Visana pizzeria and cocktail lounge (Photo by Sabina Mollot)

By Maria Rocha-Buschel

The owners of troubled First Avenue cocktail lounge Visana got a break on Tuesday when an administrative law judge granted an adjournment during a hearing at the State Liquor Authority to give them time to get an attorney. The adjournment for the two owners, David Jaffee and Ross Rachlin, came despite objections from the attorney for the SLA.

Margarita Marsico, associate general counsel for the authority, objected to Judge Ann Cullen’s adjournment because, she argued, Jaffee and Rachlin have had more than enough time to get legal representation. She said that prior to scheduling the hearing, the owners no longer had an attorney but Jaffee had indicated that he would be representing himself.

“We proposed this date ahead of time and he’d had ample time to get a lawyer,” she said. “He’s had an attorney (previously) and said that this date was okay. He had ways of meeting me and getting in touch with me about this.”

Marsico added that, due to the serious nature of the charges over noise, a number of residents had come to testify and they had agreed to appear under the presumption that they would actually get to testify at the Tuesday hearing.

“I have an 83-year-old resident who’s sick who came to testify,” she said. “It’s unusual to have residents testify in a case like this and I have four who came today. I respect everyone’s right to representation but he knew how to hire a liquor lawyer to apply for the license and he acts like he doesn’t know what to do now.”

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Cops issue summonses for underage drinking at First Avenue lounge

Mar17 Visana

Visana, a pizzeria in front and cocktail lounge in back, on First Avenue (Photo by Sabina Mollot)

By Maria Rocha-Buschel

Visana, the First Avenue speakeasy style cocktail lounge that’s previously drawn the ire of neighbors due to nighttime noise, had the 13th Precinct’s commanding officer seeing red recently after officers issued seven summonses for underage drinking.

Deputy Inspector Brendan Timoney said the 13th Precinct will be taking a more active role with regards to disruptive patrons at Visana after those incidents, which occurred at the end of February.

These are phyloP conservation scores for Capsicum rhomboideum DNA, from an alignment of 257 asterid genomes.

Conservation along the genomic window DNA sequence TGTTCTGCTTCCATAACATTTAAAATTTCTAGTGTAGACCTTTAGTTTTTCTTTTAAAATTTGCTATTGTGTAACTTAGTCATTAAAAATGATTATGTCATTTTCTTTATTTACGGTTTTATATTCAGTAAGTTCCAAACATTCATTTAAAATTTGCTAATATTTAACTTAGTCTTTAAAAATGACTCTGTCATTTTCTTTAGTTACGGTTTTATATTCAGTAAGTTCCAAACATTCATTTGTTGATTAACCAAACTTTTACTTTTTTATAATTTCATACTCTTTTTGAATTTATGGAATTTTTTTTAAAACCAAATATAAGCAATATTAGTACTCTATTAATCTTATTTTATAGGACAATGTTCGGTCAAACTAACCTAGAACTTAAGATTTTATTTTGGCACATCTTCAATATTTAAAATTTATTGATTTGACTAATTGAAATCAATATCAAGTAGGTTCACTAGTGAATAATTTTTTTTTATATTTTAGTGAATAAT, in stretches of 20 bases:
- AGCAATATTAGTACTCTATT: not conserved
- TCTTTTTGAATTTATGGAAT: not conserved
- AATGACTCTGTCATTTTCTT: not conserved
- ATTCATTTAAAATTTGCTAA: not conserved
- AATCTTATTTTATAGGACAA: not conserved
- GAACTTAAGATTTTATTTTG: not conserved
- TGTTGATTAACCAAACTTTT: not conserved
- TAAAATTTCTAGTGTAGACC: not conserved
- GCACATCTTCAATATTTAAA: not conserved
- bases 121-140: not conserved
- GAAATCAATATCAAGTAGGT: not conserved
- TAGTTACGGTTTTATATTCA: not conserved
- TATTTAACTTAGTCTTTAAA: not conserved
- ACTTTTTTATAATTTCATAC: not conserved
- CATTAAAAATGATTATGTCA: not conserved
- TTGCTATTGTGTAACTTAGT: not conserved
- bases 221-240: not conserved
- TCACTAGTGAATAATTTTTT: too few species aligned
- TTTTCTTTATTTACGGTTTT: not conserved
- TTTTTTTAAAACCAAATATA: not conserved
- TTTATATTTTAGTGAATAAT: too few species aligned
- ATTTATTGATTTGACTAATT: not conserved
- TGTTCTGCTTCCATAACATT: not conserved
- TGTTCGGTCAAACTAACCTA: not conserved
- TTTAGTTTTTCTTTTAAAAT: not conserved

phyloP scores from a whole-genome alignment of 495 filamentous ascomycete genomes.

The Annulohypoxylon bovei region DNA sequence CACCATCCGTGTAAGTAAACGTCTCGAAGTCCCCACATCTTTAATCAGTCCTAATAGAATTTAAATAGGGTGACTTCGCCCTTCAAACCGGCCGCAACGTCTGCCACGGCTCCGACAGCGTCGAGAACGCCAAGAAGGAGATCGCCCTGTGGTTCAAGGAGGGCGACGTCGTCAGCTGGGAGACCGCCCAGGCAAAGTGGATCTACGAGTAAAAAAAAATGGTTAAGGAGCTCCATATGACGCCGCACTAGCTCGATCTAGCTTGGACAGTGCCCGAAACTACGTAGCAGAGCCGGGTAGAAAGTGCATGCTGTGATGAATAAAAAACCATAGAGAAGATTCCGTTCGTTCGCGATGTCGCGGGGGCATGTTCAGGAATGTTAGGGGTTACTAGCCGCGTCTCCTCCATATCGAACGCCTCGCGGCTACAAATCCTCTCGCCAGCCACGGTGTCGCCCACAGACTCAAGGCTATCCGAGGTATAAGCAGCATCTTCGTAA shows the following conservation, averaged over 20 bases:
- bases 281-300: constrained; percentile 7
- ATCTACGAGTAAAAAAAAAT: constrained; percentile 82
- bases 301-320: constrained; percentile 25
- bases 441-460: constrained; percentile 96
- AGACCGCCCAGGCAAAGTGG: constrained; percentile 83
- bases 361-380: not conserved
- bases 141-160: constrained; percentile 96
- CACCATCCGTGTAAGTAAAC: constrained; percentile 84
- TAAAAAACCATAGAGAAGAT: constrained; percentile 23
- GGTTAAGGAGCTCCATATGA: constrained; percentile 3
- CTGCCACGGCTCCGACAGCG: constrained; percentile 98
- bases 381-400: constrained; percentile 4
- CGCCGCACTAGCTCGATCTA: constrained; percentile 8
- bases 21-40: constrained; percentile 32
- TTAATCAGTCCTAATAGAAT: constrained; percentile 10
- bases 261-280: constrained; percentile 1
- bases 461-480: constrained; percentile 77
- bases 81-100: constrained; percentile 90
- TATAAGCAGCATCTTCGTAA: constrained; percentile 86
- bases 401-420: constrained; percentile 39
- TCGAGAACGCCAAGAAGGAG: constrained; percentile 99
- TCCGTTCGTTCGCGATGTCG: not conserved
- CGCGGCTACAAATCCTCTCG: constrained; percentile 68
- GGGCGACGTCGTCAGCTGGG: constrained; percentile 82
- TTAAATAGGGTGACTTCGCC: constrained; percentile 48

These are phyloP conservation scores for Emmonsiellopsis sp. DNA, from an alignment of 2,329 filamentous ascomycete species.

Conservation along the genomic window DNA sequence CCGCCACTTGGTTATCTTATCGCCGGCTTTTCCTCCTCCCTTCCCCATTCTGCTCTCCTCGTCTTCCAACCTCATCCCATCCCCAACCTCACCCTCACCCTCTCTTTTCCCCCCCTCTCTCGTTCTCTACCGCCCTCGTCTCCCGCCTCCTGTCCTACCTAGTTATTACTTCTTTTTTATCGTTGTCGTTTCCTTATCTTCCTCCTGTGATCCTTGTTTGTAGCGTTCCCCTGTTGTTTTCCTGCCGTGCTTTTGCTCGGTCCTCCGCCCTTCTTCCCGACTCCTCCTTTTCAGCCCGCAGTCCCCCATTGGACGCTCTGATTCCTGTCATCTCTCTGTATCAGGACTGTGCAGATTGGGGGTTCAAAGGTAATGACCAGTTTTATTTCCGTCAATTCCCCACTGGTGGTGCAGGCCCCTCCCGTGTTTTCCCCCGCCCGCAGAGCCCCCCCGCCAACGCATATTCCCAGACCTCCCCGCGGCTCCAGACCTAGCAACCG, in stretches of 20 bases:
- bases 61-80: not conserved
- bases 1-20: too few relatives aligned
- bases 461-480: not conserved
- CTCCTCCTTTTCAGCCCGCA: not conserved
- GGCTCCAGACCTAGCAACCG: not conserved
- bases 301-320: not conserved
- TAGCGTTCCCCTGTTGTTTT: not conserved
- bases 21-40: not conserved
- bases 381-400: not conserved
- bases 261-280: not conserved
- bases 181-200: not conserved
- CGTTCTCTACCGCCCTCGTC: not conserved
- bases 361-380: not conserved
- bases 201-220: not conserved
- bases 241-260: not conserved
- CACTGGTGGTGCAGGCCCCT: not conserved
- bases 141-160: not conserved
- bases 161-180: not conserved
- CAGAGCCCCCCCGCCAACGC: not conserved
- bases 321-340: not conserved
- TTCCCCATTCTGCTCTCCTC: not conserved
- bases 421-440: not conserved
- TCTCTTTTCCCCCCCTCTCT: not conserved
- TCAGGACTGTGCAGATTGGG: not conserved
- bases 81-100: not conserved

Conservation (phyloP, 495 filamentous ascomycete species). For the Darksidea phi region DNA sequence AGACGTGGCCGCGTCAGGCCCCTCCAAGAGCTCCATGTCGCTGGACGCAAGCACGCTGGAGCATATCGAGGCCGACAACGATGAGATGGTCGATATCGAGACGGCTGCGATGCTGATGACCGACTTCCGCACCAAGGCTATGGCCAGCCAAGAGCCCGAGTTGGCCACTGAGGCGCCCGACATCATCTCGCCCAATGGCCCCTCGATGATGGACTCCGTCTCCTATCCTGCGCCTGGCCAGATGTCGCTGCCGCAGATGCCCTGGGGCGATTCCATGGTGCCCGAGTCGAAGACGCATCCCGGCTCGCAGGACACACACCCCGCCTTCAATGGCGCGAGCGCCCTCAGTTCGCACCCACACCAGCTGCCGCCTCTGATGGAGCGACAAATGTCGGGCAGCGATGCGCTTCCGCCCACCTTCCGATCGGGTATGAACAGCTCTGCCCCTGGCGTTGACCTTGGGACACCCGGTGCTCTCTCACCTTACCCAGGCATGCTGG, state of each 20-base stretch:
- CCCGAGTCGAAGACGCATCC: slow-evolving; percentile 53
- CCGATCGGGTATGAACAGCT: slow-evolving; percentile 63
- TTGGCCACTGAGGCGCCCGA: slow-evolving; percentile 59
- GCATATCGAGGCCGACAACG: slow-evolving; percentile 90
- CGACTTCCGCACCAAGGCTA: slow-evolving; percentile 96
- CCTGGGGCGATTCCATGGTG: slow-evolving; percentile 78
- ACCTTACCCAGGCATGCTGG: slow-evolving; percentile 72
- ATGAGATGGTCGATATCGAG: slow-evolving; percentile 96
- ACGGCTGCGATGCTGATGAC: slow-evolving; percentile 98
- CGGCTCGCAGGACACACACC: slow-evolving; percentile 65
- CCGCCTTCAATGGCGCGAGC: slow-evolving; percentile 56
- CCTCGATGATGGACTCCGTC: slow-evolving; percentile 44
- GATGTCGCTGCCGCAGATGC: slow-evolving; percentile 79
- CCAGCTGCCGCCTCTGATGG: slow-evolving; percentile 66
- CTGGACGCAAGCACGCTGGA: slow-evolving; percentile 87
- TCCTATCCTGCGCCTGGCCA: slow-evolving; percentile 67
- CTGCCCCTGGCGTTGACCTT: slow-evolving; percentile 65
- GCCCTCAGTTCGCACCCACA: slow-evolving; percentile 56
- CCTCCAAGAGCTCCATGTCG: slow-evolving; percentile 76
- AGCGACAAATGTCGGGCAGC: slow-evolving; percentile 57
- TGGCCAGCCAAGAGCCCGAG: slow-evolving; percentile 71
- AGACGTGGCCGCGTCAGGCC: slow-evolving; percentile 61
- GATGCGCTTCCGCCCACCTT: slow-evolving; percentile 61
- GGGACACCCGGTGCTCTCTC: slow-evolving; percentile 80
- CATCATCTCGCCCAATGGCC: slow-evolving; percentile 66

“We’ve been on top of them lately but that was the straw that broke the camel’s back,” Timoney said. “(Visana owner David Jaffee) was crying out in the street saying they didn’t want this to happen but they advertised a party that night. They knew this would happen when they packed the place.”

Jaffee and his partner Ross Rachlin have been at a number of meetings of the 13th Precinct Community Council in the last few months but were not present this Tuesday as Timoney addressed community members.

Area residents, who were at the meeting to find out if progress had been made in keeping the bar under control, praised the police officers who have responded to the scene in dealing with the drunken crowds.

Visana recently failed to get the support of a Community Board 6 committee in its hopes for renewal of its liquor license. The business has an upcoming hearing with the State Liquor Authority regarding charges on noise and license issues.

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CB6 committee cautiously approves license for vegan cafe

V-Spot owner Daniel Carabaño addresses the BASA Committee while an attorney for the business stands by.

V-Spot owner Daniel Carabaño addresses the BASA Committee while an attorney for the business stands by.

By Maria Rocha-Buschel

Despite some neighbors’ concerns about connections to a comedy club that’s frequently cited for nighttime noise, the Community Board 6 Business Affairs and Street Activities (BASA) committee approved a new vegan café’s request for a beer and wine license. This was after initially rejecting the application in January.

Committee chair Keith Powers said at a committee meeting at the end of February that when VSpot, the new restaurant at 241 East 24th Street, originally came before the committee, they were rejected because there were concerns about the restaurant’s connection to the New York Comedy Club next door, so the committee asked the owner to come back and explain the connection.

“People felt like they might be artificially expanding the comedy club,” said Powers.

VSpot owner Daniel Carabaño explained that he is fully responsible for operating the restaurant, and New York Comedy Club co-owner Scott Lindner said at the meeting that the partnership between the club and the café was merely out of expediency when the vegan restaurant wanted to open a location in the space.

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Community Board 6 committee denies Visana’s license request

Visana owners David Jaffee and Ross Rachlin (standing) argue they’ve been judged harshly since opening their First Avenue pizzeria/cocktail bar.

Visana owners David Jaffee and Ross Rachlin (standing) argue they’ve been judged harshly since opening their First Avenue pizzeria/cocktail bar.

By Maria Rocha-Buschel

Community Board 6 members objected to the re-approval of a liquor license for the problematic First Avenue lounge Visana after owners David Jaffee and Ross Rachlin approached the board again due to a mistake from the State Liquor Authority when their license was originally approved last year.